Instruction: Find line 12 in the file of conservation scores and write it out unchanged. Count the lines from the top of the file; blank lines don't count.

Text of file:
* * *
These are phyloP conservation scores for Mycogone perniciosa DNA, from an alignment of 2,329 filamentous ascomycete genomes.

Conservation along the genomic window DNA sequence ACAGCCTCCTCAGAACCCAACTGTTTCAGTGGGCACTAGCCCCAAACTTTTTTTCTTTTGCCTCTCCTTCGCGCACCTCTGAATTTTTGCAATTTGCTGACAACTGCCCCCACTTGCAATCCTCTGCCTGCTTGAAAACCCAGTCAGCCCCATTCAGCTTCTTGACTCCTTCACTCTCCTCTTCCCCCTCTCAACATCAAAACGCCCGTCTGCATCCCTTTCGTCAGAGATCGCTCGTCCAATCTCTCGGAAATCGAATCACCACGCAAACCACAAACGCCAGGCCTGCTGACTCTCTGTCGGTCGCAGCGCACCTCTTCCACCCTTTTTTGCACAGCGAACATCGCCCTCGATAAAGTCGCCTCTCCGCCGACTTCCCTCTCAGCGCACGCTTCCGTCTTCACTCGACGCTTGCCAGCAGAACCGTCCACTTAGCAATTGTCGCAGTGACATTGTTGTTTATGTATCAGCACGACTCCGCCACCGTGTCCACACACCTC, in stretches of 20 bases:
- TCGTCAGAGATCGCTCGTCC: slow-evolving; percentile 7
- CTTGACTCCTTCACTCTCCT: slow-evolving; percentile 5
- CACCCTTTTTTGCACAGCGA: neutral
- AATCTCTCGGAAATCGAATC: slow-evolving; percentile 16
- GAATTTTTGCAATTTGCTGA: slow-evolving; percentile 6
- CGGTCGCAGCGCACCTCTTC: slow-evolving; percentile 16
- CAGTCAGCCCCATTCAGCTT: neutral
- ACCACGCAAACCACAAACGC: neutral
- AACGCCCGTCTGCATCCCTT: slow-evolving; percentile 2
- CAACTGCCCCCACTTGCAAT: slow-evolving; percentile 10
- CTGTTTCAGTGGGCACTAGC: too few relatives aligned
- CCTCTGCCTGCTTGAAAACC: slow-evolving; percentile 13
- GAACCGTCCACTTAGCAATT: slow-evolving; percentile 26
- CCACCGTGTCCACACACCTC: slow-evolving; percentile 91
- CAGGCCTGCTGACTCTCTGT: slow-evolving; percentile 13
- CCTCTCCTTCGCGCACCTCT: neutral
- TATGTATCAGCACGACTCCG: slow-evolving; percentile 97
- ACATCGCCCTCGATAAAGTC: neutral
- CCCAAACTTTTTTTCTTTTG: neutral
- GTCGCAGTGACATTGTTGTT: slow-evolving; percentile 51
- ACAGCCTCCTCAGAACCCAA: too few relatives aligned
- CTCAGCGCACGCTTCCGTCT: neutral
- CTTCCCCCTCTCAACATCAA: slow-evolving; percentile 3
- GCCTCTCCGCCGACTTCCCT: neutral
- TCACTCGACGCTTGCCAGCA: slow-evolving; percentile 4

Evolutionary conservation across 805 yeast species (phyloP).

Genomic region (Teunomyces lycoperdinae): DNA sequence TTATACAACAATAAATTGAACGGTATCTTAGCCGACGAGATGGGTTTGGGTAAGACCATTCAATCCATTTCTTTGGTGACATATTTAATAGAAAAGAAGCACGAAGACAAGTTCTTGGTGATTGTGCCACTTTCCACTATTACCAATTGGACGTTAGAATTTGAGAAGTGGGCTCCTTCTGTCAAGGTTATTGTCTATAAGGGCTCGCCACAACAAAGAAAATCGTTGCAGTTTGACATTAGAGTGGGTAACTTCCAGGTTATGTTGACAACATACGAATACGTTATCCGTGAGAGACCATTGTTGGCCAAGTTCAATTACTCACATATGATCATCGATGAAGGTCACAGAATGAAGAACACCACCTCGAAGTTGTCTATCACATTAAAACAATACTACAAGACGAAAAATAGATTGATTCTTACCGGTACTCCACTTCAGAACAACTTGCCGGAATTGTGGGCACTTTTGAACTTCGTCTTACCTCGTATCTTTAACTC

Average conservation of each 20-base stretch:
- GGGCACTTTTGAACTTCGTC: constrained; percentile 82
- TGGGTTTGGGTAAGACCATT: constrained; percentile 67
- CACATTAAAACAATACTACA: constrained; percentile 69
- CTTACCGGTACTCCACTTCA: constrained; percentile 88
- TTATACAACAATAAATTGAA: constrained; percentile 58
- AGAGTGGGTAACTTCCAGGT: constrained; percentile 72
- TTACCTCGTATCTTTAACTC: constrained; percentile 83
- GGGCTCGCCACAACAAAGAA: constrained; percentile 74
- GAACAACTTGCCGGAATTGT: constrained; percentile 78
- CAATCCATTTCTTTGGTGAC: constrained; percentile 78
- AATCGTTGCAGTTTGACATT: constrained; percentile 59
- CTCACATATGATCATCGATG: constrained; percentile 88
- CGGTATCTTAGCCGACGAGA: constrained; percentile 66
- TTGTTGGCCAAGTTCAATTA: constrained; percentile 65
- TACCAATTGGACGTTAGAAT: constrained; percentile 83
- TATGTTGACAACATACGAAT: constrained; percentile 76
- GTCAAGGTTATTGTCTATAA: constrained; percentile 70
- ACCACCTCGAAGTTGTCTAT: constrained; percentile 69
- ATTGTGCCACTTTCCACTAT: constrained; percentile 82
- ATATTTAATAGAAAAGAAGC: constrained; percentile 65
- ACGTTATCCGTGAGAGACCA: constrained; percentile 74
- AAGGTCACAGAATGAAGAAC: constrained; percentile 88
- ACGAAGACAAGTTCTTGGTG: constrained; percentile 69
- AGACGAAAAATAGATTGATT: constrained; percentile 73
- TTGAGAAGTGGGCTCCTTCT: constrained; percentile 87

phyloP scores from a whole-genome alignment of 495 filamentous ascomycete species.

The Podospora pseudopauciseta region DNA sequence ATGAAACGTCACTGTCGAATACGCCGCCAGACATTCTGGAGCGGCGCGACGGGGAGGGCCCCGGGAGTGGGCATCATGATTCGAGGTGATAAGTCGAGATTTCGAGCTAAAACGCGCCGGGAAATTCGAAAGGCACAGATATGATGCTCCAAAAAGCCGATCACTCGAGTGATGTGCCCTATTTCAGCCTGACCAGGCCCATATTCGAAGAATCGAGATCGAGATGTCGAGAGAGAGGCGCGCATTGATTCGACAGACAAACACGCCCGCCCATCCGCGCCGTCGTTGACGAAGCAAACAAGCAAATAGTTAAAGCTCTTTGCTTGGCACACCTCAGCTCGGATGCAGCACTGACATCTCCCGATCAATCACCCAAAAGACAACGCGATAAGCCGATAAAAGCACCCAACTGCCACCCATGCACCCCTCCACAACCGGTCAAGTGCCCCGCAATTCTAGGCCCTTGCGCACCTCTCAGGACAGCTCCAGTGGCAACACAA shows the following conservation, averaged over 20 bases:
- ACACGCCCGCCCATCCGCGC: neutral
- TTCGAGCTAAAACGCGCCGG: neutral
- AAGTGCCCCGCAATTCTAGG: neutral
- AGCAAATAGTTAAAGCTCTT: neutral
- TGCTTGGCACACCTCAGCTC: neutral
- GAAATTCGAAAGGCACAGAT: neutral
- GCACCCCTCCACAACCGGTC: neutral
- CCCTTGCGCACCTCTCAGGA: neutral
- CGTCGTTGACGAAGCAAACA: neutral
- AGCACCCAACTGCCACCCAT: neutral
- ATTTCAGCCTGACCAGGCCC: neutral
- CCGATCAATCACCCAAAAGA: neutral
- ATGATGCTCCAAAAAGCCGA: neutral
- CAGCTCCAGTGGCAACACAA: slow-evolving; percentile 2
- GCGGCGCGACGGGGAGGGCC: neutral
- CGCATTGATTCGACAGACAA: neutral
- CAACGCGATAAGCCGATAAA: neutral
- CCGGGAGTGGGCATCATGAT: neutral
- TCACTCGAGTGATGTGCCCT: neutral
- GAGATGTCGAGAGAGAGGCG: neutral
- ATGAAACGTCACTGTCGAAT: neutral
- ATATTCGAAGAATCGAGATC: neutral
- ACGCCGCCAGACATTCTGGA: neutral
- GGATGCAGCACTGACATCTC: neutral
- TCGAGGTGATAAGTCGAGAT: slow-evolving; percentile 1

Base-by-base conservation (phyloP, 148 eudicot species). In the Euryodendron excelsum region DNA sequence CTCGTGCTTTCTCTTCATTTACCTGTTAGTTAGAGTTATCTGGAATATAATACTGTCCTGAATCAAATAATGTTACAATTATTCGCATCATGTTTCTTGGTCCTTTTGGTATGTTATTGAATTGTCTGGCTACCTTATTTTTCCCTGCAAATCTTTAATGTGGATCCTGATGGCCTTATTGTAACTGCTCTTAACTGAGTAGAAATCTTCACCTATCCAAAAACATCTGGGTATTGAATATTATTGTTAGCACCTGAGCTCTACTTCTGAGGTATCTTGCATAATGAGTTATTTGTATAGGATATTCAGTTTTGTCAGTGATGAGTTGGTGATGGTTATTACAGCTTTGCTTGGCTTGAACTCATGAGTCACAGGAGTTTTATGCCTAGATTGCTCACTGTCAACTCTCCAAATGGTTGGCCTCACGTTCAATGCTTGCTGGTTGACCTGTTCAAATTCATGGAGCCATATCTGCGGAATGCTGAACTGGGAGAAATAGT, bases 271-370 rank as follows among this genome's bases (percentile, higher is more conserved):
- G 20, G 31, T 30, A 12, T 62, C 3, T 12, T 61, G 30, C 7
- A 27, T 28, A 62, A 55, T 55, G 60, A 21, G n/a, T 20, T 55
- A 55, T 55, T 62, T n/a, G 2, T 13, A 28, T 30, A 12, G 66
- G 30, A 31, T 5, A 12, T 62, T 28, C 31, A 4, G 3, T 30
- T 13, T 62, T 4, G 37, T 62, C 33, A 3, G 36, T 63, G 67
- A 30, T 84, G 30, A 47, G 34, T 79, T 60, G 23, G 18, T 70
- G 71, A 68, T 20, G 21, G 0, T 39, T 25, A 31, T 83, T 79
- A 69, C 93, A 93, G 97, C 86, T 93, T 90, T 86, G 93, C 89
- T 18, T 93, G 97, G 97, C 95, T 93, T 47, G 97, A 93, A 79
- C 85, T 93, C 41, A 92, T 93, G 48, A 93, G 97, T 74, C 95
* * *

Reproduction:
- CAACTGCCCCCACTTGCAAT: slow-evolving; percentile 10